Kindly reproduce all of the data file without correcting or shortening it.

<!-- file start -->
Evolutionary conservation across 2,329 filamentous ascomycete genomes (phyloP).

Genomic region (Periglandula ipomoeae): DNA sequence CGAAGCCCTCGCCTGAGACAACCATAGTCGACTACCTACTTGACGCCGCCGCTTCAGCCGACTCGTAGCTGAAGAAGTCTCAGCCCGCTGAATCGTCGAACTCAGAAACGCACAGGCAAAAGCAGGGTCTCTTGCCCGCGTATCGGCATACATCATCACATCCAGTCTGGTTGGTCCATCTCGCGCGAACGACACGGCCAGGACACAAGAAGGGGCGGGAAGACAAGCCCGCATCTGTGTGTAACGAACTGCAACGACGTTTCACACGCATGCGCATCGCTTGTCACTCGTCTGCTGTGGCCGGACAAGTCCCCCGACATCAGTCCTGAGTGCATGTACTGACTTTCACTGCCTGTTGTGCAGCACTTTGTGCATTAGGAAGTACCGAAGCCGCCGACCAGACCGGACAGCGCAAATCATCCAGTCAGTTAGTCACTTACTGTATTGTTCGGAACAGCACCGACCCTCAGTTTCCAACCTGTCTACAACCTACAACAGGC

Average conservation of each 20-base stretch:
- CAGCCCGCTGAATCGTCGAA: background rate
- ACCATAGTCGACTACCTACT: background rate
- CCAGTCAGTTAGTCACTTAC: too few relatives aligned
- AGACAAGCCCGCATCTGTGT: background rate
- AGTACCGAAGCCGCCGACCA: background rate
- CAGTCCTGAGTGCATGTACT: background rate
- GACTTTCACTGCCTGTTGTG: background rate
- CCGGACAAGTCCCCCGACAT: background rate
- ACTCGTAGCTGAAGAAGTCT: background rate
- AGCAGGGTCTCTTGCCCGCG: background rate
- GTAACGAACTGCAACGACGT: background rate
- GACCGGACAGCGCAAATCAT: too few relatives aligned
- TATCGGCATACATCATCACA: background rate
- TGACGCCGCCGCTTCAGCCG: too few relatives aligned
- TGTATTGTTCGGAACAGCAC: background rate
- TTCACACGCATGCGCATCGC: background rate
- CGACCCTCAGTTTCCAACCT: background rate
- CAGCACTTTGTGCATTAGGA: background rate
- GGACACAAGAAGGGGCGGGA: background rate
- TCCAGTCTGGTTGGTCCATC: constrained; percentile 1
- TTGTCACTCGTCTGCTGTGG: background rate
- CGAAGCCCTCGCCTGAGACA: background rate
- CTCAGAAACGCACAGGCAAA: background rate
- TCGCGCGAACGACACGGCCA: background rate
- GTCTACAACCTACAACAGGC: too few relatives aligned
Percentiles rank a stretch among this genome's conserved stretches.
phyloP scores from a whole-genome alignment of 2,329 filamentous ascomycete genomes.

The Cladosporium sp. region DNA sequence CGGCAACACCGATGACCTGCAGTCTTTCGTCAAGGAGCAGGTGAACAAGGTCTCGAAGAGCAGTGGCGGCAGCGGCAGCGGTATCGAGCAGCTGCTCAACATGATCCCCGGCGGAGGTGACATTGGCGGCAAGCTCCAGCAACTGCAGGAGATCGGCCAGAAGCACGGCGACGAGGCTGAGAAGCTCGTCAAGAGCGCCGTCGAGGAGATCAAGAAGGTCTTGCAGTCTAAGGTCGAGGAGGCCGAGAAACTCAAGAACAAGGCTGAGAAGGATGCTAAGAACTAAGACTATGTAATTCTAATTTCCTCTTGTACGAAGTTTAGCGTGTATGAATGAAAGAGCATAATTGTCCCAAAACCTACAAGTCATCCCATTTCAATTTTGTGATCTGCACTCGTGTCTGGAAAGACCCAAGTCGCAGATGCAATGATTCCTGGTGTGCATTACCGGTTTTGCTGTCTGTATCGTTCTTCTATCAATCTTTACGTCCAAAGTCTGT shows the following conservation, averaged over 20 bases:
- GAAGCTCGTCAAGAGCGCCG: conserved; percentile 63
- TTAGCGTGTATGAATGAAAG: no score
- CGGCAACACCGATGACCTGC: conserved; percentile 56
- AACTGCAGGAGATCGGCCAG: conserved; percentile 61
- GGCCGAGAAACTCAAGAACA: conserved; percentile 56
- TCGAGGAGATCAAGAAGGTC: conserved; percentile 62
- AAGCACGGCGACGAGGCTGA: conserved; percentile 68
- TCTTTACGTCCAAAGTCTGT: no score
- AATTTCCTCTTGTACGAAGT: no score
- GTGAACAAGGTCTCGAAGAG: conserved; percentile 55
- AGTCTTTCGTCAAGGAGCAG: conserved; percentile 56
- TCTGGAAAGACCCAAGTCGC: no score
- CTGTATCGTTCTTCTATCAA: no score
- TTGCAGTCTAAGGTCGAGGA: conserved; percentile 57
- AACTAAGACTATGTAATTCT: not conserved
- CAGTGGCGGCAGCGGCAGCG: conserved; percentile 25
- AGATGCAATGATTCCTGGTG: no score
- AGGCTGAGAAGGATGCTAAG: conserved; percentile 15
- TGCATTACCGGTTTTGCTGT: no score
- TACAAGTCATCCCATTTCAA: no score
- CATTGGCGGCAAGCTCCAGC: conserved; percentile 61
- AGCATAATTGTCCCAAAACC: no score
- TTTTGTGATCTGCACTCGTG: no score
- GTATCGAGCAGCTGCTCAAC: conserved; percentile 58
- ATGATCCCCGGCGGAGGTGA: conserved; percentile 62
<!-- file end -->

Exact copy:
Evolutionary conservation across 2,329 filamentous ascomycete genomes (phyloP).

Genomic region (Periglandula ipomoeae): DNA sequence CGAAGCCCTCGCCTGAGACAACCATAGTCGACTACCTACTTGACGCCGCCGCTTCAGCCGACTCGTAGCTGAAGAAGTCTCAGCCCGCTGAATCGTCGAACTCAGAAACGCACAGGCAAAAGCAGGGTCTCTTGCCCGCGTATCGGCATACATCATCACATCCAGTCTGGTTGGTCCATCTCGCGCGAACGACACGGCCAGGACACAAGAAGGGGCGGGAAGACAAGCCCGCATCTGTGTGTAACGAACTGCAACGACGTTTCACACGCATGCGCATCGCTTGTCACTCGTCTGCTGTGGCCGGACAAGTCCCCCGACATCAGTCCTGAGTGCATGTACTGACTTTCACTGCCTGTTGTGCAGCACTTTGTGCATTAGGAAGTACCGAAGCCGCCGACCAGACCGGACAGCGCAAATCATCCAGTCAGTTAGTCACTTACTGTATTGTTCGGAACAGCACCGACCCTCAGTTTCCAACCTGTCTACAACCTACAACAGGC

Average conservation of each 20-base stretch:
- CAGCCCGCTGAATCGTCGAA: background rate
- ACCATAGTCGACTACCTACT: background rate
- CCAGTCAGTTAGTCACTTAC: too few relatives aligned
- AGACAAGCCCGCATCTGTGT: background rate
- AGTACCGAAGCCGCCGACCA: background rate
- CAGTCCTGAGTGCATGTACT: background rate
- GACTTTCACTGCCTGTTGTG: background rate
- CCGGACAAGTCCCCCGACAT: background rate
- ACTCGTAGCTGAAGAAGTCT: background rate
- AGCAGGGTCTCTTGCCCGCG: background rate
- GTAACGAACTGCAACGACGT: background rate
- GACCGGACAGCGCAAATCAT: too few relatives aligned
- TATCGGCATACATCATCACA: background rate
- TGACGCCGCCGCTTCAGCCG: too few relatives aligned
- TGTATTGTTCGGAACAGCAC: background rate
- TTCACACGCATGCGCATCGC: background rate
- CGACCCTCAGTTTCCAACCT: background rate
- CAGCACTTTGTGCATTAGGA: background rate
- GGACACAAGAAGGGGCGGGA: background rate
- TCCAGTCTGGTTGGTCCATC: constrained; percentile 1
- TTGTCACTCGTCTGCTGTGG: background rate
- CGAAGCCCTCGCCTGAGACA: background rate
- CTCAGAAACGCACAGGCAAA: background rate
- TCGCGCGAACGACACGGCCA: background rate
- GTCTACAACCTACAACAGGC: too few relatives aligned
Percentiles rank a stretch among this genome's conserved stretches.
phyloP scores from a whole-genome alignment of 2,329 filamentous ascomycete genomes.

The Cladosporium sp. region DNA sequence CGGCAACACCGATGACCTGCAGTCTTTCGTCAAGGAGCAGGTGAACAAGGTCTCGAAGAGCAGTGGCGGCAGCGGCAGCGGTATCGAGCAGCTGCTCAACATGATCCCCGGCGGAGGTGACATTGGCGGCAAGCTCCAGCAACTGCAGGAGATCGGCCAGAAGCACGGCGACGAGGCTGAGAAGCTCGTCAAGAGCGCCGTCGAGGAGATCAAGAAGGTCTTGCAGTCTAAGGTCGAGGAGGCCGAGAAACTCAAGAACAAGGCTGAGAAGGATGCTAAGAACTAAGACTATGTAATTCTAATTTCCTCTTGTACGAAGTTTAGCGTGTATGAATGAAAGAGCATAATTGTCCCAAAACCTACAAGTCATCCCATTTCAATTTTGTGATCTGCACTCGTGTCTGGAAAGACCCAAGTCGCAGATGCAATGATTCCTGGTGTGCATTACCGGTTTTGCTGTCTGTATCGTTCTTCTATCAATCTTTACGTCCAAAGTCTGT shows the following conservation, averaged over 20 bases:
- GAAGCTCGTCAAGAGCGCCG: conserved; percentile 63
- TTAGCGTGTATGAATGAAAG: no score
- CGGCAACACCGATGACCTGC: conserved; percentile 56
- AACTGCAGGAGATCGGCCAG: conserved; percentile 61
- GGCCGAGAAACTCAAGAACA: conserved; percentile 56
- TCGAGGAGATCAAGAAGGTC: conserved; percentile 62
- AAGCACGGCGACGAGGCTGA: conserved; percentile 68
- TCTTTACGTCCAAAGTCTGT: no score
- AATTTCCTCTTGTACGAAGT: no score
- GTGAACAAGGTCTCGAAGAG: conserved; percentile 55
- AGTCTTTCGTCAAGGAGCAG: conserved; percentile 56
- TCTGGAAAGACCCAAGTCGC: no score
- CTGTATCGTTCTTCTATCAA: no score
- TTGCAGTCTAAGGTCGAGGA: conserved; percentile 57
- AACTAAGACTATGTAATTCT: not conserved
- CAGTGGCGGCAGCGGCAGCG: conserved; percentile 25
- AGATGCAATGATTCCTGGTG: no score
- AGGCTGAGAAGGATGCTAAG: conserved; percentile 15
- TGCATTACCGGTTTTGCTGT: no score
- TACAAGTCATCCCATTTCAA: no score
- CATTGGCGGCAAGCTCCAGC: conserved; percentile 61
- AGCATAATTGTCCCAAAACC: no score
- TTTTGTGATCTGCACTCGTG: no score
- GTATCGAGCAGCTGCTCAAC: conserved; percentile 58
- ATGATCCCCGGCGGAGGTGA: conserved; percentile 62